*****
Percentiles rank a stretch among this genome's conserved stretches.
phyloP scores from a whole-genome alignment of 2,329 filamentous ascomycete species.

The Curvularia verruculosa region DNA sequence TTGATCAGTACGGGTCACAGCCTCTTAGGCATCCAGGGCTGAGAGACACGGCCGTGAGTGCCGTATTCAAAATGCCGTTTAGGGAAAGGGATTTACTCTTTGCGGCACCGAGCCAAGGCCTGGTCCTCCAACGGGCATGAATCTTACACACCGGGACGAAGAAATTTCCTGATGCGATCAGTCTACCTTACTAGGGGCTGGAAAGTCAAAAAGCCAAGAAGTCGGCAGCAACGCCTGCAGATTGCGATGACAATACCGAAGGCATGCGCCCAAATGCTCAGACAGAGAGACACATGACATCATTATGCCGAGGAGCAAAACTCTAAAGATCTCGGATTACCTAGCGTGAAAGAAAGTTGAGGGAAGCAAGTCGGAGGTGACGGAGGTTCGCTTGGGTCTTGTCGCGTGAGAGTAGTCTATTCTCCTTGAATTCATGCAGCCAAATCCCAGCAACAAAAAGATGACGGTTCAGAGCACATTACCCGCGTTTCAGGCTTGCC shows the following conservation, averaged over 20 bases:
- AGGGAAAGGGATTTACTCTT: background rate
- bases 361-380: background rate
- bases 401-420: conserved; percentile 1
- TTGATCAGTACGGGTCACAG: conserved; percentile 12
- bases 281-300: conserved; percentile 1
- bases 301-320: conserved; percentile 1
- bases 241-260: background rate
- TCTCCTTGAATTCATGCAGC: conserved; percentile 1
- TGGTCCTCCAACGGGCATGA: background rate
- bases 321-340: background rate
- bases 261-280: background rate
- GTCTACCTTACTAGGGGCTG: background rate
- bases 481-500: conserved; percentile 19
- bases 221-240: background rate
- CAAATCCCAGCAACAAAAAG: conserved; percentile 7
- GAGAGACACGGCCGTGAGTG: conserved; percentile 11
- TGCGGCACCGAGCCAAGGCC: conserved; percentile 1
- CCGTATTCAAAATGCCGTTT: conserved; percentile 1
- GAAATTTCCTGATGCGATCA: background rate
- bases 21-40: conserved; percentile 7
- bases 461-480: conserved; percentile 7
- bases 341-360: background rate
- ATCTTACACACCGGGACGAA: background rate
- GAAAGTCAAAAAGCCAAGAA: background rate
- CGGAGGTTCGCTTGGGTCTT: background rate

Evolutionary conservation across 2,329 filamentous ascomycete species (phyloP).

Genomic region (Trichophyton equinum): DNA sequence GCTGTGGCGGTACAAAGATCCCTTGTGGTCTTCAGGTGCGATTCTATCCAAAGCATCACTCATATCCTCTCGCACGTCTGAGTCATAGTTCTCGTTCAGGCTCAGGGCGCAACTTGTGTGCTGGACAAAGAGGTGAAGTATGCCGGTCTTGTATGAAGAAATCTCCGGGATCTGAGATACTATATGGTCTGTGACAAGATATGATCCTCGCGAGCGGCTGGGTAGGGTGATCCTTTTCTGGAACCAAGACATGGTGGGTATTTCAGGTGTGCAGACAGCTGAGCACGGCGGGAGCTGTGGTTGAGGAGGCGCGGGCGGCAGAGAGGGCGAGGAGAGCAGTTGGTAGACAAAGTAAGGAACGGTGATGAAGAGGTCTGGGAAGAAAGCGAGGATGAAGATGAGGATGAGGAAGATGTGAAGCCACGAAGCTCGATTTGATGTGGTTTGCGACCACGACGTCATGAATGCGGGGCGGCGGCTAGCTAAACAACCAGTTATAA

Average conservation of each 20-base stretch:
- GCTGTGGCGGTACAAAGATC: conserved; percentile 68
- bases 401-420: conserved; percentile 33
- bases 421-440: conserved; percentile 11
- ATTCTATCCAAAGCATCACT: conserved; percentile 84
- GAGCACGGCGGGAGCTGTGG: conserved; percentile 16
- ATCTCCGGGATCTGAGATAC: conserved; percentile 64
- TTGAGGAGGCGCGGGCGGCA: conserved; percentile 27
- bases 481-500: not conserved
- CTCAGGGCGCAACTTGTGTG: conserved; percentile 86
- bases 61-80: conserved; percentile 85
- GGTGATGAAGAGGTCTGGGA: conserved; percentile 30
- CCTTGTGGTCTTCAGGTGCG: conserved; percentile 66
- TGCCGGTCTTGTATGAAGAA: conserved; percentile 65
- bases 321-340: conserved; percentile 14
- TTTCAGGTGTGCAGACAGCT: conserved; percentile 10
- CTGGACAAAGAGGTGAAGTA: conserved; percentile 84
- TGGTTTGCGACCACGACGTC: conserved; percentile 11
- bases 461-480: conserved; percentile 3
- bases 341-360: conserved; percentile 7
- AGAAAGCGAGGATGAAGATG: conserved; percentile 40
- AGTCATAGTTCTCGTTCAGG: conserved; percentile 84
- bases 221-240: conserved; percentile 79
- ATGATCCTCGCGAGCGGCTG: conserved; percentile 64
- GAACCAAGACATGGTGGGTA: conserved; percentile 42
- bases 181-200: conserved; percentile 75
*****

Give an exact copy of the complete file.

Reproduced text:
Percentiles rank a stretch among this genome's conserved stretches.
phyloP scores from a whole-genome alignment of 2,329 filamentous ascomycete species.

The Curvularia verruculosa region DNA sequence TTGATCAGTACGGGTCACAGCCTCTTAGGCATCCAGGGCTGAGAGACACGGCCGTGAGTGCCGTATTCAAAATGCCGTTTAGGGAAAGGGATTTACTCTTTGCGGCACCGAGCCAAGGCCTGGTCCTCCAACGGGCATGAATCTTACACACCGGGACGAAGAAATTTCCTGATGCGATCAGTCTACCTTACTAGGGGCTGGAAAGTCAAAAAGCCAAGAAGTCGGCAGCAACGCCTGCAGATTGCGATGACAATACCGAAGGCATGCGCCCAAATGCTCAGACAGAGAGACACATGACATCATTATGCCGAGGAGCAAAACTCTAAAGATCTCGGATTACCTAGCGTGAAAGAAAGTTGAGGGAAGCAAGTCGGAGGTGACGGAGGTTCGCTTGGGTCTTGTCGCGTGAGAGTAGTCTATTCTCCTTGAATTCATGCAGCCAAATCCCAGCAACAAAAAGATGACGGTTCAGAGCACATTACCCGCGTTTCAGGCTTGCC shows the following conservation, averaged over 20 bases:
- AGGGAAAGGGATTTACTCTT: background rate
- bases 361-380: background rate
- bases 401-420: conserved; percentile 1
- TTGATCAGTACGGGTCACAG: conserved; percentile 12
- bases 281-300: conserved; percentile 1
- bases 301-320: conserved; percentile 1
- bases 241-260: background rate
- TCTCCTTGAATTCATGCAGC: conserved; percentile 1
- TGGTCCTCCAACGGGCATGA: background rate
- bases 321-340: background rate
- bases 261-280: background rate
- GTCTACCTTACTAGGGGCTG: background rate
- bases 481-500: conserved; percentile 19
- bases 221-240: background rate
- CAAATCCCAGCAACAAAAAG: conserved; percentile 7
- GAGAGACACGGCCGTGAGTG: conserved; percentile 11
- TGCGGCACCGAGCCAAGGCC: conserved; percentile 1
- CCGTATTCAAAATGCCGTTT: conserved; percentile 1
- GAAATTTCCTGATGCGATCA: background rate
- bases 21-40: conserved; percentile 7
- bases 461-480: conserved; percentile 7
- bases 341-360: background rate
- ATCTTACACACCGGGACGAA: background rate
- GAAAGTCAAAAAGCCAAGAA: background rate
- CGGAGGTTCGCTTGGGTCTT: background rate

Evolutionary conservation across 2,329 filamentous ascomycete species (phyloP).

Genomic region (Trichophyton equinum): DNA sequence GCTGTGGCGGTACAAAGATCCCTTGTGGTCTTCAGGTGCGATTCTATCCAAAGCATCACTCATATCCTCTCGCACGTCTGAGTCATAGTTCTCGTTCAGGCTCAGGGCGCAACTTGTGTGCTGGACAAAGAGGTGAAGTATGCCGGTCTTGTATGAAGAAATCTCCGGGATCTGAGATACTATATGGTCTGTGACAAGATATGATCCTCGCGAGCGGCTGGGTAGGGTGATCCTTTTCTGGAACCAAGACATGGTGGGTATTTCAGGTGTGCAGACAGCTGAGCACGGCGGGAGCTGTGGTTGAGGAGGCGCGGGCGGCAGAGAGGGCGAGGAGAGCAGTTGGTAGACAAAGTAAGGAACGGTGATGAAGAGGTCTGGGAAGAAAGCGAGGATGAAGATGAGGATGAGGAAGATGTGAAGCCACGAAGCTCGATTTGATGTGGTTTGCGACCACGACGTCATGAATGCGGGGCGGCGGCTAGCTAAACAACCAGTTATAA

Average conservation of each 20-base stretch:
- GCTGTGGCGGTACAAAGATC: conserved; percentile 68
- bases 401-420: conserved; percentile 33
- bases 421-440: conserved; percentile 11
- ATTCTATCCAAAGCATCACT: conserved; percentile 84
- GAGCACGGCGGGAGCTGTGG: conserved; percentile 16
- ATCTCCGGGATCTGAGATAC: conserved; percentile 64
- TTGAGGAGGCGCGGGCGGCA: conserved; percentile 27
- bases 481-500: not conserved
- CTCAGGGCGCAACTTGTGTG: conserved; percentile 86
- bases 61-80: conserved; percentile 85
- GGTGATGAAGAGGTCTGGGA: conserved; percentile 30
- CCTTGTGGTCTTCAGGTGCG: conserved; percentile 66
- TGCCGGTCTTGTATGAAGAA: conserved; percentile 65
- bases 321-340: conserved; percentile 14
- TTTCAGGTGTGCAGACAGCT: conserved; percentile 10
- CTGGACAAAGAGGTGAAGTA: conserved; percentile 84
- TGGTTTGCGACCACGACGTC: conserved; percentile 11
- bases 461-480: conserved; percentile 3
- bases 341-360: conserved; percentile 7
- AGAAAGCGAGGATGAAGATG: conserved; percentile 40
- AGTCATAGTTCTCGTTCAGG: conserved; percentile 84
- bases 221-240: conserved; percentile 79
- ATGATCCTCGCGAGCGGCTG: conserved; percentile 64
- GAACCAAGACATGGTGGGTA: conserved; percentile 42
- bases 181-200: conserved; percentile 75